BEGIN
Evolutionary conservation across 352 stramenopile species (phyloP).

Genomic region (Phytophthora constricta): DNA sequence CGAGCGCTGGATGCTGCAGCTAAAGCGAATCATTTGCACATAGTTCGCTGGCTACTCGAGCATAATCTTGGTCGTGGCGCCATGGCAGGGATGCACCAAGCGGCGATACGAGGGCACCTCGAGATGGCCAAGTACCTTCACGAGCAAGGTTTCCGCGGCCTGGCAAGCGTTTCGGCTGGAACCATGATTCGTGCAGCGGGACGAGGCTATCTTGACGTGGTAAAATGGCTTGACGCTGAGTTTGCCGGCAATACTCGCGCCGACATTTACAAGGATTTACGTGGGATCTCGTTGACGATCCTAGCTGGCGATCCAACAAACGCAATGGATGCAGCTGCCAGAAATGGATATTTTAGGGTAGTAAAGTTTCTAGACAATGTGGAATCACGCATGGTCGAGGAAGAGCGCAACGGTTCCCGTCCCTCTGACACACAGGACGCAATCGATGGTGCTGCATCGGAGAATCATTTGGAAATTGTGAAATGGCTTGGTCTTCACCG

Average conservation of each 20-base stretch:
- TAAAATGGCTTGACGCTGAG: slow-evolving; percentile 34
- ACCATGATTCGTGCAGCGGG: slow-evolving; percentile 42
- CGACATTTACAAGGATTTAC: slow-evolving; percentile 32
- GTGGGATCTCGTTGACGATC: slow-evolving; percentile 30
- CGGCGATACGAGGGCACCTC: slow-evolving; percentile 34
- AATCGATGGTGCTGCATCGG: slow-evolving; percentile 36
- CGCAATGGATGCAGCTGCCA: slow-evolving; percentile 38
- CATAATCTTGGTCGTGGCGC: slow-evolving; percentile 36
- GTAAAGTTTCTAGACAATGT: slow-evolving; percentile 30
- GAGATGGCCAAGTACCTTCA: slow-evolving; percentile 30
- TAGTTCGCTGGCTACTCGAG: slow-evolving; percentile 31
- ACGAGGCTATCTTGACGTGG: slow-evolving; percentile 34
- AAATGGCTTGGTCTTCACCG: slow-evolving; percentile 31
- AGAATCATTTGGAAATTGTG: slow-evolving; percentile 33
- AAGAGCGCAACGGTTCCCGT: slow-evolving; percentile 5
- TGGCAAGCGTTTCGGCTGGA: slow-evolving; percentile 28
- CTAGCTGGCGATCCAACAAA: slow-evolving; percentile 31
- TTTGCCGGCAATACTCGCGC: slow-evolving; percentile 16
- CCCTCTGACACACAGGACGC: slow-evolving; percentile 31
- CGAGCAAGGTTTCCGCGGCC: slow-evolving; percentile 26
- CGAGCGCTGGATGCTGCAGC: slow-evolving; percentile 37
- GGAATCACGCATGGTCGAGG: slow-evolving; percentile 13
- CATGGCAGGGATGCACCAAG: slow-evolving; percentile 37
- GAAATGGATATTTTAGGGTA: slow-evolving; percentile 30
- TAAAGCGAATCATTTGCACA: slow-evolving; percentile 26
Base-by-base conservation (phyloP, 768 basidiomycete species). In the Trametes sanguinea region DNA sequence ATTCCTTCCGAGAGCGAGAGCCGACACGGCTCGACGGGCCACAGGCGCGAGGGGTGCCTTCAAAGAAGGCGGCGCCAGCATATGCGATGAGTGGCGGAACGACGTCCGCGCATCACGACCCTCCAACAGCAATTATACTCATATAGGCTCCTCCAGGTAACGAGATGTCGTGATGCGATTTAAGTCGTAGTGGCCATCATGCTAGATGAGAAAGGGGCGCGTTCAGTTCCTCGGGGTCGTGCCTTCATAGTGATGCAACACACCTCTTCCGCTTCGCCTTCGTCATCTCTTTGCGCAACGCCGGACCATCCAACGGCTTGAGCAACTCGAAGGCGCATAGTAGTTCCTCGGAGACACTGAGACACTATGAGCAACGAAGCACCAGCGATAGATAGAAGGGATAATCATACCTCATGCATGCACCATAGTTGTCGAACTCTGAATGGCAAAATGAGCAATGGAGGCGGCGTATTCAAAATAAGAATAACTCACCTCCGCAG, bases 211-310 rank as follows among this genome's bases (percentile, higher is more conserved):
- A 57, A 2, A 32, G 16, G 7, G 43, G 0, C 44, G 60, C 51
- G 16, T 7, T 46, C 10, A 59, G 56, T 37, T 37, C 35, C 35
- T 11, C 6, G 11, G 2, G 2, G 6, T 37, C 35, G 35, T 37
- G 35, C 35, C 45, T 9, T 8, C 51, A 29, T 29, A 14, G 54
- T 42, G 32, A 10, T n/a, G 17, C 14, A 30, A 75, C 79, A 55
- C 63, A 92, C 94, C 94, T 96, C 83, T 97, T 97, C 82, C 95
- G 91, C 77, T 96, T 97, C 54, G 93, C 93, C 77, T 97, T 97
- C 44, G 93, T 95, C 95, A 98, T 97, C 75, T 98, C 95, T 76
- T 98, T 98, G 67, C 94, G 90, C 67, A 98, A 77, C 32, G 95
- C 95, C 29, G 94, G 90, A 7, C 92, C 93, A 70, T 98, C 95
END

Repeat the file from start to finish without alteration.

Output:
Evolutionary conservation across 352 stramenopile species (phyloP).

Genomic region (Phytophthora constricta): DNA sequence CGAGCGCTGGATGCTGCAGCTAAAGCGAATCATTTGCACATAGTTCGCTGGCTACTCGAGCATAATCTTGGTCGTGGCGCCATGGCAGGGATGCACCAAGCGGCGATACGAGGGCACCTCGAGATGGCCAAGTACCTTCACGAGCAAGGTTTCCGCGGCCTGGCAAGCGTTTCGGCTGGAACCATGATTCGTGCAGCGGGACGAGGCTATCTTGACGTGGTAAAATGGCTTGACGCTGAGTTTGCCGGCAATACTCGCGCCGACATTTACAAGGATTTACGTGGGATCTCGTTGACGATCCTAGCTGGCGATCCAACAAACGCAATGGATGCAGCTGCCAGAAATGGATATTTTAGGGTAGTAAAGTTTCTAGACAATGTGGAATCACGCATGGTCGAGGAAGAGCGCAACGGTTCCCGTCCCTCTGACACACAGGACGCAATCGATGGTGCTGCATCGGAGAATCATTTGGAAATTGTGAAATGGCTTGGTCTTCACCG

Average conservation of each 20-base stretch:
- TAAAATGGCTTGACGCTGAG: slow-evolving; percentile 34
- ACCATGATTCGTGCAGCGGG: slow-evolving; percentile 42
- CGACATTTACAAGGATTTAC: slow-evolving; percentile 32
- GTGGGATCTCGTTGACGATC: slow-evolving; percentile 30
- CGGCGATACGAGGGCACCTC: slow-evolving; percentile 34
- AATCGATGGTGCTGCATCGG: slow-evolving; percentile 36
- CGCAATGGATGCAGCTGCCA: slow-evolving; percentile 38
- CATAATCTTGGTCGTGGCGC: slow-evolving; percentile 36
- GTAAAGTTTCTAGACAATGT: slow-evolving; percentile 30
- GAGATGGCCAAGTACCTTCA: slow-evolving; percentile 30
- TAGTTCGCTGGCTACTCGAG: slow-evolving; percentile 31
- ACGAGGCTATCTTGACGTGG: slow-evolving; percentile 34
- AAATGGCTTGGTCTTCACCG: slow-evolving; percentile 31
- AGAATCATTTGGAAATTGTG: slow-evolving; percentile 33
- AAGAGCGCAACGGTTCCCGT: slow-evolving; percentile 5
- TGGCAAGCGTTTCGGCTGGA: slow-evolving; percentile 28
- CTAGCTGGCGATCCAACAAA: slow-evolving; percentile 31
- TTTGCCGGCAATACTCGCGC: slow-evolving; percentile 16
- CCCTCTGACACACAGGACGC: slow-evolving; percentile 31
- CGAGCAAGGTTTCCGCGGCC: slow-evolving; percentile 26
- CGAGCGCTGGATGCTGCAGC: slow-evolving; percentile 37
- GGAATCACGCATGGTCGAGG: slow-evolving; percentile 13
- CATGGCAGGGATGCACCAAG: slow-evolving; percentile 37
- GAAATGGATATTTTAGGGTA: slow-evolving; percentile 30
- TAAAGCGAATCATTTGCACA: slow-evolving; percentile 26
Base-by-base conservation (phyloP, 768 basidiomycete species). In the Trametes sanguinea region DNA sequence ATTCCTTCCGAGAGCGAGAGCCGACACGGCTCGACGGGCCACAGGCGCGAGGGGTGCCTTCAAAGAAGGCGGCGCCAGCATATGCGATGAGTGGCGGAACGACGTCCGCGCATCACGACCCTCCAACAGCAATTATACTCATATAGGCTCCTCCAGGTAACGAGATGTCGTGATGCGATTTAAGTCGTAGTGGCCATCATGCTAGATGAGAAAGGGGCGCGTTCAGTTCCTCGGGGTCGTGCCTTCATAGTGATGCAACACACCTCTTCCGCTTCGCCTTCGTCATCTCTTTGCGCAACGCCGGACCATCCAACGGCTTGAGCAACTCGAAGGCGCATAGTAGTTCCTCGGAGACACTGAGACACTATGAGCAACGAAGCACCAGCGATAGATAGAAGGGATAATCATACCTCATGCATGCACCATAGTTGTCGAACTCTGAATGGCAAAATGAGCAATGGAGGCGGCGTATTCAAAATAAGAATAACTCACCTCCGCAG, bases 211-310 rank as follows among this genome's bases (percentile, higher is more conserved):
- A 57, A 2, A 32, G 16, G 7, G 43, G 0, C 44, G 60, C 51
- G 16, T 7, T 46, C 10, A 59, G 56, T 37, T 37, C 35, C 35
- T 11, C 6, G 11, G 2, G 2, G 6, T 37, C 35, G 35, T 37
- G 35, C 35, C 45, T 9, T 8, C 51, A 29, T 29, A 14, G 54
- T 42, G 32, A 10, T n/a, G 17, C 14, A 30, A 75, C 79, A 55
- C 63, A 92, C 94, C 94, T 96, C 83, T 97, T 97, C 82, C 95
- G 91, C 77, T 96, T 97, C 54, G 93, C 93, C 77, T 97, T 97
- C 44, G 93, T 95, C 95, A 98, T 97, C 75, T 98, C 95, T 76
- T 98, T 98, G 67, C 94, G 90, C 67, A 98, A 77, C 32, G 95
- C 95, C 29, G 94, G 90, A 7, C 92, C 93, A 70, T 98, C 95